is that I have had to make 3 trips to drag my luggage and items up to the room.
Thank goodness for the new rolling fridge-bag!
The buffet is fabulous and good value.
We discover that the Riverside Casino has a couple of great
retro Car Museums / display rooms.
There is a most helpful man who lets my son sit in one of the cars.
This model was in Back to the Future II.
He gets to polish the motorbikes.
We discover they have a kids club.
I really need some ‘me time’.
So we finish the 2nd display room and head for Kids Quest.
I end up going to find a quiet bar for a drink by the river.
I end up being taken out to dinner and have a date!
Lovely man – lovely night – never going to see him again.
But it has been wonderful to have been treated like a lady.
And to have enjoyed some great male company.
I have a time limit to go back and collect my son from the kids club.
But it has been a lovely evening.
As a single Mum travelling it is hard to get time out.
Next day I book my son into another kids club.
Alas, we get lost driving there and find out we go from California to Nevada to Arizona
– all in about 1 hour.
So my son spends that afternoon at Kids Castle.
I find out I have yet to join another Casino Club but this gives me
1 hours free child care.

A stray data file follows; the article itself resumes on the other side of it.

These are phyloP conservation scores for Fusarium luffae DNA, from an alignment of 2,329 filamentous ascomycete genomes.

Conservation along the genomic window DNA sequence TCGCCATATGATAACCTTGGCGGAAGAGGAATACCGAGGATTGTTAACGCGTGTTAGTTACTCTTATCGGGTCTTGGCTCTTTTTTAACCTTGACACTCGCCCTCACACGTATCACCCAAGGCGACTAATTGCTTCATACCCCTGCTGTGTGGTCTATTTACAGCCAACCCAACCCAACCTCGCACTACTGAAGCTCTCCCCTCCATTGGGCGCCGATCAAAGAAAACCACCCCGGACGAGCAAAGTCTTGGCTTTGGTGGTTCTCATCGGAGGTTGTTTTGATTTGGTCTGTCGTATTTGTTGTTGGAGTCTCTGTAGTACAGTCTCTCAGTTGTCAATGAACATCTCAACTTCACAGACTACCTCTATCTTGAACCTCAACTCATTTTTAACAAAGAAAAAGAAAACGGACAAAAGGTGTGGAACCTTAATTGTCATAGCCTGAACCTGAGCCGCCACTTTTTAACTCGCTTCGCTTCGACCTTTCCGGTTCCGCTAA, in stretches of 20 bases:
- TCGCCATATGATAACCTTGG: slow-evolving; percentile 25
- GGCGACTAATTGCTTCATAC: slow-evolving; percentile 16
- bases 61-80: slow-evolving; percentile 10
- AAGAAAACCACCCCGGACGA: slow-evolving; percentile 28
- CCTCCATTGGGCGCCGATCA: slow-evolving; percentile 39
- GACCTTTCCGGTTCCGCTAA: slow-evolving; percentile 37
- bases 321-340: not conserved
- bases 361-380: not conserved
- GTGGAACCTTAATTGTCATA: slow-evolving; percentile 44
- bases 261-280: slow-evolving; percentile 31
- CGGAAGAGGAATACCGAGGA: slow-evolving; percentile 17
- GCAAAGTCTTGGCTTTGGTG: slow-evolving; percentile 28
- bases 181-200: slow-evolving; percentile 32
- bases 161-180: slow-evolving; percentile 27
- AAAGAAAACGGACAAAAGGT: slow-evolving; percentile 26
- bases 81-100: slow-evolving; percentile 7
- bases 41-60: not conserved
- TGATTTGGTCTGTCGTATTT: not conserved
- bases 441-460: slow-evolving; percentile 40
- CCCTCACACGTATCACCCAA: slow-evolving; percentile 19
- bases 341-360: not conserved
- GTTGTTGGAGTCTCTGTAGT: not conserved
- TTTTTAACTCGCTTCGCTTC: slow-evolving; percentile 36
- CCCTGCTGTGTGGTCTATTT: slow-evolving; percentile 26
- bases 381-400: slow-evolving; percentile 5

Rates at kids clubs are $6-$8 an hour and you can also arrange food/drinks.
It also gives a single child time with other kids.
And bouncy castles, Wii games, iPods and fun stuff.
This also gives me time to go and enquire about buying an RV
and the registration process for our next time here.
I fill up with ‘gas’ (petrol to the Aussie readers).
I do a bit of shopping and the time is up.
I don’t gamble – but I can tell you it is an economical place to have a few days break.
I have found over the past week as much as I love my son
I am needing some time out.
Time to think; plan ahead; or just be me without the constant talking.
Travelling is tiring on both child and adult.
But the child can sleep while I am driving.
As this is our last day, we have also spent the morning by the pool.
and in the heated spa by the river.
As this is a casino, most people are out gambling.
So the pool area is empty and nice and quiet.
There is also a beach on the river, but the tide is out.
For those of you who are concerned to take a child to a casino,
here are a few thoughts.
If you have to register in the hotel near the gambling,
point out the miserable faces of the gamblers to your child.
Explain that besides the noise, there are very few winners.
Use the rear and side entries to get to your room.
Request a room in the far area near the restaurants.
We had no need to walk through the casino area from the car
at any time when we had to go to the room or pool.
One of our photo’s from this blog was also used in Earth Day – celebrating national pars around the world
Disclaimer: This post may contain Affiliate Links, Sponsored Content, or Review.…
We love to explore; to experience the new; to never give up, to live life to the fullest; to meet new people; to give when people least expect it...To do Random Acts of Kindness, as we see and learn, while we travel the world.